In present context Electro-optics instruments are used for range of applications - surveillance, reconnaissance, target acquisition, engagement, and missile guidance. The author deliberates on Indian Army Rifle mounted Sights requirement.
In this contemporary era, it is crucial to equip our soldiers with advance technology. Challenges persist in the area of sights for personal weapons, rifle optics, with troops usually having to rely on difficult to use and inaccurate methods of observation and engagement. Today, optics is highly capable to provide our soldiers with significant accuracy and engagement time for shooting. These sights are used for range of applications surveillance, reconnaissance, target acquisition, engagement, and missile guidance. Weapon mounted scopes are now a must feature in any soldier's gun. Significantly, it translates into safety and cost saving when it comes to ammunition. It increases the probability of accurate hit, while also reduce time to accurately engage a target and to effective firing. The developments in the Rifle optics continue to move swiftly, with advantage in target identification, magnification and programmability. However, challenge endures in making a light weight and reducing the space availability, for these accessories on weapons.
Recent advancements in optics, detector technology and signal processing have enabled advancement in the night vision technology through:-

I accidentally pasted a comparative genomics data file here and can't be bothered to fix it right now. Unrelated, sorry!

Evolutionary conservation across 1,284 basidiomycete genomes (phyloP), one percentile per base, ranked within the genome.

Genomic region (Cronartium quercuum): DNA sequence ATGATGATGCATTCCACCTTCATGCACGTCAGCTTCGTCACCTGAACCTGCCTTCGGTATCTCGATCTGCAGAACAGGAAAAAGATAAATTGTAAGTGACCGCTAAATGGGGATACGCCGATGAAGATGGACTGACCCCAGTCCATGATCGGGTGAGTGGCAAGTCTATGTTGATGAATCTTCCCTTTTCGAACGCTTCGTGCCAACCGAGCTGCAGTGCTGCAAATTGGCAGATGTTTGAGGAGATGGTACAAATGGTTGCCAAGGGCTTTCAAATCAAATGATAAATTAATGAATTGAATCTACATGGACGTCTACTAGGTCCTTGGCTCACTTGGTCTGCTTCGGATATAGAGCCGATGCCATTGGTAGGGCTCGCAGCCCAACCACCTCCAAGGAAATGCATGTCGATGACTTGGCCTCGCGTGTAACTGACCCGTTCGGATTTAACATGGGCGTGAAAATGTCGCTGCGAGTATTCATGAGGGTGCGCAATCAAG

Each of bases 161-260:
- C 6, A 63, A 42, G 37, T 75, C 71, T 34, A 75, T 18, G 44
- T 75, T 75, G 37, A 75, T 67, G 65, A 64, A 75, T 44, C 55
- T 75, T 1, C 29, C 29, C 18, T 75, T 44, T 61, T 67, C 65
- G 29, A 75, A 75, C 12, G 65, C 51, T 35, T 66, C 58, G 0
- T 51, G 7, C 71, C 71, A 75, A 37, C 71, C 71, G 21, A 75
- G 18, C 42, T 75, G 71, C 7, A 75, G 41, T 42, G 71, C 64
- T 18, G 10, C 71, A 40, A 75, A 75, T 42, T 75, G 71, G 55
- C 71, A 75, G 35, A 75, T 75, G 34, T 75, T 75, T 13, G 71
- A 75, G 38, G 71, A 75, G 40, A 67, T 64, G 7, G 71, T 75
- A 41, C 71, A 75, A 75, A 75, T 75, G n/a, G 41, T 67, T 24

- Image Intensifier System
- Thermal Imaging (TI) System
IMAGE INTENSIFIER SYSTEM
NVD gathers ambient light (starlight, moonlight or infra-red light) through the front lens. This light, which is made up of photons goes into a photocathode tube that changes the photons to electrons. The electrons are then amplified to a much greater number through an electrical and chemical process. The electrons are then hurled against a phosphorus screen that changes the amplified electrons back into visible light that you see through the eyepiece. The image seen is a clear green-hued amplified re-creation of the scene being observed.
- Excellent low-light level sensitivity.
- Enhanced visible imaging.
- Recognition and identification performance.
- High resolution.
- Low power and cost.
- Ability to identify objects.
- Some ambient light is required. Not useful when there is essentially no light.
- Inferior daytime performance when compared to day light only methods.
- Possibility of blooming and damage while observing bright sources under low-light conditions.
THERMAL IMAGING (TI) SYSTEM
Based on the principal that all objects emit infrared energy as a function of their temperature. In general, the hotter an object is, the more radiation it emits. A thermal imager is a product that collects the infrared radiation from objects in the field and creates an electronic image. Thermal images are normally black and white in nature, where black objects are cold and white objects are hot. Some thermal cameras show images in color. This false color is an excellent way of better. Recent advancements in optics, detector technology and signal processing have enabled revolutionary advancement in the night vision technology leading to the realisation of third generation thermal imagers (TIs) having capabilities twice that of second generation and four times that of first generation systems.
The various technologies required for the development of TI systems are:
- System design and modelling
- IR optics with AR coating (dual and triple FOV, zoom)